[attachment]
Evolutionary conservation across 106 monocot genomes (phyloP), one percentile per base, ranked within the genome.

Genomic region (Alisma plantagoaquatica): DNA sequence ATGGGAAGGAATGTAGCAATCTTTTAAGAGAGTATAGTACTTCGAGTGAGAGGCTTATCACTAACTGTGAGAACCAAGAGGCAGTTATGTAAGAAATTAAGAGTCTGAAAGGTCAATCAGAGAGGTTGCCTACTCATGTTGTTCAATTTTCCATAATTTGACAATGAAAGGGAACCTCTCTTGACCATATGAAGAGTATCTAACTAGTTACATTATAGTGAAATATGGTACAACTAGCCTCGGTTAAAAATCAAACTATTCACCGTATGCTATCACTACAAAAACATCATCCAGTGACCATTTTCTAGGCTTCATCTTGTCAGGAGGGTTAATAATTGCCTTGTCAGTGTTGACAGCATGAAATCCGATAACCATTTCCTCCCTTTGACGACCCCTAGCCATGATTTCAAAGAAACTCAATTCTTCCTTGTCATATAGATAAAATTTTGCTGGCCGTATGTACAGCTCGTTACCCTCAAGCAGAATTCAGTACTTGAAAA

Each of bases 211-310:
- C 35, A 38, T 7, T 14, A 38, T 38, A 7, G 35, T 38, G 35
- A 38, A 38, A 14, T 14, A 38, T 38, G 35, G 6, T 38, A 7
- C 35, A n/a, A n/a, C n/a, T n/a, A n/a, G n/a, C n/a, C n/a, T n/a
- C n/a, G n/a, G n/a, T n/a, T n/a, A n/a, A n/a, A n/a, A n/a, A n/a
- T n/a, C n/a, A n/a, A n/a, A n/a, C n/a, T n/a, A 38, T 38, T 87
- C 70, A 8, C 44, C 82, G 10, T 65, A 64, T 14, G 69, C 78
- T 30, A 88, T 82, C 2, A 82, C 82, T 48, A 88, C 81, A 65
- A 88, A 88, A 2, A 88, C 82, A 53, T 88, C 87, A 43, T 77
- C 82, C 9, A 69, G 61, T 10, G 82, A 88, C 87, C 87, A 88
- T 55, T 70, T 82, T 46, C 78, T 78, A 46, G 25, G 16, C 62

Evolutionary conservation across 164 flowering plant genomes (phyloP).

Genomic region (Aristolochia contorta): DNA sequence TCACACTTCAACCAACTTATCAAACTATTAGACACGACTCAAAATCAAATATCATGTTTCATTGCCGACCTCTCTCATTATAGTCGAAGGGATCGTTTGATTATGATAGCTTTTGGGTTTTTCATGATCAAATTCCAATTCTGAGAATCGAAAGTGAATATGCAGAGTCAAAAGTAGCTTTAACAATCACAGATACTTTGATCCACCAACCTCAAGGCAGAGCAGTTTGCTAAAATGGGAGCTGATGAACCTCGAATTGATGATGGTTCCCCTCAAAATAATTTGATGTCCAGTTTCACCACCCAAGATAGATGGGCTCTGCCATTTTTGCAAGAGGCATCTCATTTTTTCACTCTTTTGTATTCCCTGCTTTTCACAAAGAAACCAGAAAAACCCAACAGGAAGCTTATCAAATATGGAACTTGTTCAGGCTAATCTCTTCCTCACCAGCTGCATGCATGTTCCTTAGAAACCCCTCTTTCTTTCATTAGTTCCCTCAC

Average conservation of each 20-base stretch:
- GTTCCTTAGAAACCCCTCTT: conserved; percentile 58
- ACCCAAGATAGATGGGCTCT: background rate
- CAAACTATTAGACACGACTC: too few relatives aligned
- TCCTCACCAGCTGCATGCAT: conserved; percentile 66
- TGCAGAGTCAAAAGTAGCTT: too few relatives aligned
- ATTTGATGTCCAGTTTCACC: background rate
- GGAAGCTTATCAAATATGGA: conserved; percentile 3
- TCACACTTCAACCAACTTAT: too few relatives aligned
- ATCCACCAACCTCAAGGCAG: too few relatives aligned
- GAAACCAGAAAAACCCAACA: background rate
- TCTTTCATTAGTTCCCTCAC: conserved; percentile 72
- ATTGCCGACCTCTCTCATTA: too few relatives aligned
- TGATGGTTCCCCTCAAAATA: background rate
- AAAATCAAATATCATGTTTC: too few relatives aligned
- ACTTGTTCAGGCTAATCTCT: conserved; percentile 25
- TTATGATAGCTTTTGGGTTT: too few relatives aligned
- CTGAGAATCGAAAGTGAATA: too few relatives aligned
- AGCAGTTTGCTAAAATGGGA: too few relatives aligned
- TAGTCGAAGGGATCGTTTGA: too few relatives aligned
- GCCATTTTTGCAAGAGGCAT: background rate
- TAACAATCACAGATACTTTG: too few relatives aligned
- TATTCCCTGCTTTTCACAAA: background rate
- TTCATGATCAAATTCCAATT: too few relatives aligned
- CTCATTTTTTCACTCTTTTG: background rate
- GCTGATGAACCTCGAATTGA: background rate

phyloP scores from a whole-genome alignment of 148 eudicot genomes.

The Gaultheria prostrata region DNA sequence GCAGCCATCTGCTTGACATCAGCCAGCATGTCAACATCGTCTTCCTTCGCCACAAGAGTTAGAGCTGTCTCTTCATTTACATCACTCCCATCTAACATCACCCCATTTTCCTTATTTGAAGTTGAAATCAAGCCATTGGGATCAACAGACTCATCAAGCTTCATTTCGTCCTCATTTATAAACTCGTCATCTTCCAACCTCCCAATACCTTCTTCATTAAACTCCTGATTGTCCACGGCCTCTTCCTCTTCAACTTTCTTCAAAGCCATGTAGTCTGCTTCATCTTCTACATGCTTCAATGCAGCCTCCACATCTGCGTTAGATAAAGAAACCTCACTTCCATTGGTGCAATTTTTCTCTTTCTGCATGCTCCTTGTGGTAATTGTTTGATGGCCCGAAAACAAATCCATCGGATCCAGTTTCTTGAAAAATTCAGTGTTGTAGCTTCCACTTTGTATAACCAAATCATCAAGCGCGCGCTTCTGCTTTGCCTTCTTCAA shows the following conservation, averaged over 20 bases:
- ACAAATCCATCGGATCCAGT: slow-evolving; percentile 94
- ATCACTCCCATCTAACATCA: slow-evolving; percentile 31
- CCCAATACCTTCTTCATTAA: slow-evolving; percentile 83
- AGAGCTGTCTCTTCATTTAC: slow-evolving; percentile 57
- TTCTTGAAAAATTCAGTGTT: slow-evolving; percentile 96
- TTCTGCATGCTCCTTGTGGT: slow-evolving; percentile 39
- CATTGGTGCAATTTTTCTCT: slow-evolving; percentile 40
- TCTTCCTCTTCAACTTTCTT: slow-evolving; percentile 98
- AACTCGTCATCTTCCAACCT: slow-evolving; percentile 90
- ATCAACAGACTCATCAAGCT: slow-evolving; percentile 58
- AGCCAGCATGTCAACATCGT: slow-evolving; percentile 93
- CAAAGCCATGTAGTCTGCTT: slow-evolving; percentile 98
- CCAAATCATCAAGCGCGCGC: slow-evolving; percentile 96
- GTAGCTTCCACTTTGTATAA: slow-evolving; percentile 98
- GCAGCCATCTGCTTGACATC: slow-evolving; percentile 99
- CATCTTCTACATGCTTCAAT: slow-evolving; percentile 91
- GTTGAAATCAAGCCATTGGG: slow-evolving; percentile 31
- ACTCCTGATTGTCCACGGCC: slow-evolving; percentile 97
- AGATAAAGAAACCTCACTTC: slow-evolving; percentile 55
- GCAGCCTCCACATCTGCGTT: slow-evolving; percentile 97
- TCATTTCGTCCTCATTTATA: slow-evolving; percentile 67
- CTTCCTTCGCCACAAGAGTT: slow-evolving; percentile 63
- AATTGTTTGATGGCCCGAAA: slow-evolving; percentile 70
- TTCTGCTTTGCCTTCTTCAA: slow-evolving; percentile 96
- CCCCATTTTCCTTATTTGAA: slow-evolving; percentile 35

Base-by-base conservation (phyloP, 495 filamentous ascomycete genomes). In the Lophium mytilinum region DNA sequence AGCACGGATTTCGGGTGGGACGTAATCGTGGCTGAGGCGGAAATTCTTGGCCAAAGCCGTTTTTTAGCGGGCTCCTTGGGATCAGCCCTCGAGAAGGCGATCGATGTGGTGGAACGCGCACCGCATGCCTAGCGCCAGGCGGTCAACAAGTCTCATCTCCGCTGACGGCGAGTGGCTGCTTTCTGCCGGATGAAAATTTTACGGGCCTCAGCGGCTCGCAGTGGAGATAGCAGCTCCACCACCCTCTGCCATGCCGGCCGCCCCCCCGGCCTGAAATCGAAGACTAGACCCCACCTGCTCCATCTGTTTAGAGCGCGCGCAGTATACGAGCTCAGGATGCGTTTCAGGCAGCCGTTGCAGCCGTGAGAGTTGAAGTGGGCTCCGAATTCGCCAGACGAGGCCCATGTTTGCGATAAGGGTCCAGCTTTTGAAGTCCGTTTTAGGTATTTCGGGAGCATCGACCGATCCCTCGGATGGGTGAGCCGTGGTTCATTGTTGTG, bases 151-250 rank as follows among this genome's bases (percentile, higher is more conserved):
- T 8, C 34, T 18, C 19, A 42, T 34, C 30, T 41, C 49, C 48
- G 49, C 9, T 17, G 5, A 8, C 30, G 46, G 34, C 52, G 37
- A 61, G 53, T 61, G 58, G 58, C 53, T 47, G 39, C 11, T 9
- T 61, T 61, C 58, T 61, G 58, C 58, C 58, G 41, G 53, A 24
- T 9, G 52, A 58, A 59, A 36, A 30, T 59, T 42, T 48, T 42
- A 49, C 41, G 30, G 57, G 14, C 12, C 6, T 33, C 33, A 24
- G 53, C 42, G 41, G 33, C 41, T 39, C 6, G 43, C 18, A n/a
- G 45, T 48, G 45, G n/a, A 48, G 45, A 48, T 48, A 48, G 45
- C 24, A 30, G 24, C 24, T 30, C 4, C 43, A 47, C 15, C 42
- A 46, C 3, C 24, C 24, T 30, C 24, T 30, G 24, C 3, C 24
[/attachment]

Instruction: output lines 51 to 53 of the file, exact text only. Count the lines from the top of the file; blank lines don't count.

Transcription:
- TCTTCCTCTTCAACTTTCTT: slow-evolving; percentile 98
- AACTCGTCATCTTCCAACCT: slow-evolving; percentile 90
- ATCAACAGACTCATCAAGCT: slow-evolving; percentile 58